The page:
Veteran transgender activist from Bangalore, Akkai Padmashali felt that there are two dimensions to the Supreme Court judgement which not only recognizes transgenders as the third gender but also reaffirms their constitutionally guaranteed rights: “At the community level we have to create a lot more awareness about the judgement which extensively recognizes our identity—whether one has been castrated or not, whether one is a biologically born male but psychologically a female, or vice versa – the court recognizes them all as the third gender. But the community lacks understanding of the finer nuances of this diversity of identities, especially in case of trans-men. So we have to bring this whole agenda in front of the community. Secondly, at the societal level we have to deal with public apathy as we are still living in a phobic society. Transgenders still face rejections in public life—be it in schools, workplaces or health facilities”.
Akkai wanted the community leaders to use the platform of Hijra Habba to take forward the Supreme Court judgement so that state governments understand the issue and form Transgender Welfare Boards to develop policies that are in their favour. This is a great responsibility of all community leaders.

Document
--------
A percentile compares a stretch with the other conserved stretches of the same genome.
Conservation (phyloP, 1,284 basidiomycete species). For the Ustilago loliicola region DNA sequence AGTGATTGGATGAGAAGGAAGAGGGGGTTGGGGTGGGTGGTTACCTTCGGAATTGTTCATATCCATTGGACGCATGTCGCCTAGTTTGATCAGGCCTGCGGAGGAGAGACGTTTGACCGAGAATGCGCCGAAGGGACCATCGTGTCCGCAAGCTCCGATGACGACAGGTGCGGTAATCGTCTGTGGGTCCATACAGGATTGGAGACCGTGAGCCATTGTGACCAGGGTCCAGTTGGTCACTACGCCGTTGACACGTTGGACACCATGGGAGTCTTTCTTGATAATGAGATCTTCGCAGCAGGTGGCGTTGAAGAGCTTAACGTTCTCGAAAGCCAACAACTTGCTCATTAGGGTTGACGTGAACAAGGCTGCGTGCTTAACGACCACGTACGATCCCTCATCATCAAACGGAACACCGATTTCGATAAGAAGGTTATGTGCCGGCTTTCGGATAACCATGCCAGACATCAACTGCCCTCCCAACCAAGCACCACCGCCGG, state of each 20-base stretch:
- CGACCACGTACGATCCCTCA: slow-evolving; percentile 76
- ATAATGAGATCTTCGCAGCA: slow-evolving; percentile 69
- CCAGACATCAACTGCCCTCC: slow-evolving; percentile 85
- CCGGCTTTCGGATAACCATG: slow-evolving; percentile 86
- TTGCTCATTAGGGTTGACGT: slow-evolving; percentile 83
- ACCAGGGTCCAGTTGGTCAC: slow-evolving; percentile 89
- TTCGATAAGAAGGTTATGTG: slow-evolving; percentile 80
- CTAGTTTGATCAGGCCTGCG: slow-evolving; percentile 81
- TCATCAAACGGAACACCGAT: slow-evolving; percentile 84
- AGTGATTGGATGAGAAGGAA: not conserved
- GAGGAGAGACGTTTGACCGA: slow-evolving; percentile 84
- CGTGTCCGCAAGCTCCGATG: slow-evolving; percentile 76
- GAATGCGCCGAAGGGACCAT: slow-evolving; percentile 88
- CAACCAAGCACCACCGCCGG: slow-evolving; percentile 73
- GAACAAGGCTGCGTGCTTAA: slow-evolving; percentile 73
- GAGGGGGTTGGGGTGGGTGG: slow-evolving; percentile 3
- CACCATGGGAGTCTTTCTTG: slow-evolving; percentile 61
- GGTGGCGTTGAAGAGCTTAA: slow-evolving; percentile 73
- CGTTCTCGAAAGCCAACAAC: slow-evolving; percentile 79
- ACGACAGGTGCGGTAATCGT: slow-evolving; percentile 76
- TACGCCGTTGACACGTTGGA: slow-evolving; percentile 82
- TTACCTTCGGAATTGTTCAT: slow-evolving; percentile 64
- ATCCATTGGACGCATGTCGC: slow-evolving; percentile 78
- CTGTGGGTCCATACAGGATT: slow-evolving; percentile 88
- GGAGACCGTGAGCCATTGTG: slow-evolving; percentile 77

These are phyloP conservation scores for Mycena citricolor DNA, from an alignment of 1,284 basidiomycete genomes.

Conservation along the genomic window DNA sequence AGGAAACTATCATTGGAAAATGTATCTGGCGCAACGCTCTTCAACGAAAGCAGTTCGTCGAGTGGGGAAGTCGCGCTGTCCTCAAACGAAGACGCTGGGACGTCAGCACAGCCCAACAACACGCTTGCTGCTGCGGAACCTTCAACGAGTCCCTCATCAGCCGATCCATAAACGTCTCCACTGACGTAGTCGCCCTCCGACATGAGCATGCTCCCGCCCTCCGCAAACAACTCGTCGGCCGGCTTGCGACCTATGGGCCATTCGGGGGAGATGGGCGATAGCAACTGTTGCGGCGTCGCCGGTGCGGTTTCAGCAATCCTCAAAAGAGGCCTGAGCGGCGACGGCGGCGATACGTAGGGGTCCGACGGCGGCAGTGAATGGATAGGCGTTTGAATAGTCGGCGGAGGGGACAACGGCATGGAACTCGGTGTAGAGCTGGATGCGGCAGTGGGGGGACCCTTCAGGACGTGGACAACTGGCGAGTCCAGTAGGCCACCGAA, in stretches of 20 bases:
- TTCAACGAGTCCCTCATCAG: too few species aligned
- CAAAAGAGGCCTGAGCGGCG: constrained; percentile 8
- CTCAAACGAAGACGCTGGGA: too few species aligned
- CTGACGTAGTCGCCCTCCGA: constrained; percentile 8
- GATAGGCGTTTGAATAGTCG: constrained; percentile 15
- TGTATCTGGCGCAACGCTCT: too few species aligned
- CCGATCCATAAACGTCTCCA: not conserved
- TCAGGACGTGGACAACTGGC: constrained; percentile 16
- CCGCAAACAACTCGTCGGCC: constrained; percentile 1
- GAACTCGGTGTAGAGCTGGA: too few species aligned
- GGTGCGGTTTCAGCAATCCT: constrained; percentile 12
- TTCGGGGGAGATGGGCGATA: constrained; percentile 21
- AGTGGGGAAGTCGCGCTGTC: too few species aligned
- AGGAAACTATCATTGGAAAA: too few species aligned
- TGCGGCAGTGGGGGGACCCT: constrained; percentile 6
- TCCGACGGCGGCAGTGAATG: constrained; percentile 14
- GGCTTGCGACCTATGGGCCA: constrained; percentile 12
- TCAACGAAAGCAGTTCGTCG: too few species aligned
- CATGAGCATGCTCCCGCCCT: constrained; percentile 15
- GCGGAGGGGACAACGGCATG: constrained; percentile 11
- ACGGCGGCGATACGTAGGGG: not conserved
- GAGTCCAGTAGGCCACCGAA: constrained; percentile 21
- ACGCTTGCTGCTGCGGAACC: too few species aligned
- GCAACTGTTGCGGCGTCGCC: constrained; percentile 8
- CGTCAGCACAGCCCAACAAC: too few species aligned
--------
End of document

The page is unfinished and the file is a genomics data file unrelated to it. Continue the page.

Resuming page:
The Supreme Court already sounded the bugle of change in April 2014 by recognizing transgenders as the ‘third gender’, and by directing central and state governments to treat them as socially and educationally backward classes and take care of their education, employment and health needs at par with those of other marginalized communities, granting them reservations for admission in educational institutions and for public appointments. The Rajya Sabha has seconded this noble gesture by passing a private member’s Bill in April 2015 that guarantees reservation to transgenders in education and jobs; financial aid and social inclusion. The government has also assured that it would bring an updated Bill in the Lok Sabha, and enact it as a law.
So now it remains for us—state governments, civil society and the common public– to help hasten the process of social inclusion of the transgender community, by giving them their rightful place in mainstream society and accepting them with respect and dignity. Let us make the letters of law a reality for the transgender community.
Shobha Shukla, Citizen News Service (CNS)